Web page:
The next band is very sour and everyone in the band is playing a different type of music from everyone else. Despite the sound issues we play our best show yet. It is one of those very good tour shows where everyone in the band is hitting their stride. After the lack of sleep, lack of real food, lack of structure, the long drives, the long waits before playing, after jettisoning all the normal parts of your life finding that extra gear and really losing yourself in the moment become so much easier. The crowd seems non-plussed with our performance; not reacting negatively exactly but I can sense a certain distance. It might be a function of my approach in the band, I don’t have an instrument to focus on and I’m usually out of the floor really close to people so it could just be that I am extra sensitive. Maybe I’m asking too much, because I want them to get wild and really lose it, for the crowd to get into it as much as we do and perhaps that’s just not possible. This is really the dream, playing not simply to a large crowd, but ecstatically demonstrative one. I will admit that the cocky, abrasive front man persona I’ve cultivated so far this tour (sleazy Fat Elvis multiplied insult comic) probably isn’t endearing me to anyone.
We are finding our footing with the new songs, each time we play them they sound more focused. Close strong with “Grand Island”; it’s easily one of the best times we’ve ever played the song. As the ending stretches out it dawns on me where we are, Detroit, the Stooges’ town and I channel all my best Funhouse war whoops. Clancy from Child Bite puts his arm around me when we finish and apologizes for the crowd. “Dude, we always want to be a great show with you guys and its always weird!” And honestly it’s just funny. It’s not as though we could have played any better then we did. Its then that it strikes me that it doesn’t matter how well you play sometimes you still fell like you are showing a card trick to a dog. The CBs play and kill it, afterward we drive out to Clancy’s place in Ferndale and I sleep a deep sleep full of strange dreams. And for those keeping track at home the party liquor in Detroit was two different kinds of tequila. Silver and gold.
Day 4: Cincinnati, go ahead and try not to make a WKRP joke, it is impossible.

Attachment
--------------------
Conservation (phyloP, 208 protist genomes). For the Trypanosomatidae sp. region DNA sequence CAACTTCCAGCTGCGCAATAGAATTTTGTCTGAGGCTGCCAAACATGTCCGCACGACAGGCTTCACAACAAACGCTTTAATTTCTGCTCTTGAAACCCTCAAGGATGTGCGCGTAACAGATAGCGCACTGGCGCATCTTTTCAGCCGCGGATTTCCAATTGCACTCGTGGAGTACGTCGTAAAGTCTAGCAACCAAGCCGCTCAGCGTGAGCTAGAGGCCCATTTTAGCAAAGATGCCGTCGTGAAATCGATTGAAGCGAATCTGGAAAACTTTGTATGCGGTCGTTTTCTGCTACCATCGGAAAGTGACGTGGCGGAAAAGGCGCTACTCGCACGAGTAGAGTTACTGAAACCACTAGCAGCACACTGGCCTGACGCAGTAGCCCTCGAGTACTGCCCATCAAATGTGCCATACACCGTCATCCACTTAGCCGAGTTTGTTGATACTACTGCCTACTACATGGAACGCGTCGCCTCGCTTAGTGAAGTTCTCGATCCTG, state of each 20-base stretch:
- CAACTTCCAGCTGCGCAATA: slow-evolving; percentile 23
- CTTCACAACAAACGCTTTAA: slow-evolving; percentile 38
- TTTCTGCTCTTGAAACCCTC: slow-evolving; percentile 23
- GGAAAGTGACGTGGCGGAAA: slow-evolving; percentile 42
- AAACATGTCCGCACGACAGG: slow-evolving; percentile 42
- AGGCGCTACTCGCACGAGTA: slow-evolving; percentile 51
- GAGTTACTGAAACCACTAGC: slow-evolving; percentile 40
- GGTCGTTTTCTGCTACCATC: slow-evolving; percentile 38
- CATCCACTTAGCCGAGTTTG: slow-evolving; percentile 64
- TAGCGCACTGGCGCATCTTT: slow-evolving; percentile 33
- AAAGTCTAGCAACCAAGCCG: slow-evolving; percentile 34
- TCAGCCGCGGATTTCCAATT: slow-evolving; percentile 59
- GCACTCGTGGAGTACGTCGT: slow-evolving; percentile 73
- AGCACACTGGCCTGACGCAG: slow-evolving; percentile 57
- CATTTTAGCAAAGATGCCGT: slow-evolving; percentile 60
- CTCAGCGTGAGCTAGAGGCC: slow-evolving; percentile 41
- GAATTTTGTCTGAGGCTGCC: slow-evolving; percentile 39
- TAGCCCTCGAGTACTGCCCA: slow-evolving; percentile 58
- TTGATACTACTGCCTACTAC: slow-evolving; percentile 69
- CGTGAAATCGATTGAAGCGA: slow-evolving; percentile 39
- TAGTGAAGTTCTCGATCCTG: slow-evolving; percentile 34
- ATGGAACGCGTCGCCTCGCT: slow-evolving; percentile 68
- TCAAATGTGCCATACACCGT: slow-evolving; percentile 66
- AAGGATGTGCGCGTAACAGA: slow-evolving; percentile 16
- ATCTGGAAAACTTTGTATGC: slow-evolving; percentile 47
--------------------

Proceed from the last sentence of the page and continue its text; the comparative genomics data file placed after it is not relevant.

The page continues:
For the first and probably only time this trip I sleep through the majority of the trip in the van. Cincy reminds me a bit of Philadelphia, at least based on the six or seven blocks of the town I end up seeing, not the largest possible sample size, but I only saw about that much of Philly.
Tonight the club is the Mayday, the CBs I think hooked this one up, they’ve played here before and kind of know the deal. It’s a pretty cool space. The rest of the band dips out after we load-in to get Chili 5-Ways, but frankly I’m sort of scared by the prospect of spaghetti noodles in my chili, the very thought of it makes my stomach turn, so I stay at the club and eat a hot dog instead, call the wife.
Other then the locals headling there is a fourth band on the bill, two girls very barely in their twenties playing precocious pop songs poorly with a drum machine. And they wear sunglasses onstage. And they have a note on their merch area that reads “Will Trade Records 4 Drugz”. And they have a “roadie” who looks like a fat Snooki. And they keep talking about “South By”. And they have only been playing music for 5 months. And they are probably hugely famous by the time you read this.
Massive foreshadowing part two: Child Bite’s van was leaking brake fluid this morning in Detroit, no time for a repair so they loaded up the Focus and will be borrowing our gear for the rest of the shows. Show goes okay, a few people, not many even though it’s Saturday night, I think. I get up and sing “My War” with CB and though I’m pretty nervous and flub a bit of the song it feels great. No lie; it’s probably one of my all-time favorite songs, right up there with “Wild Thing” and “Barbie Girl”.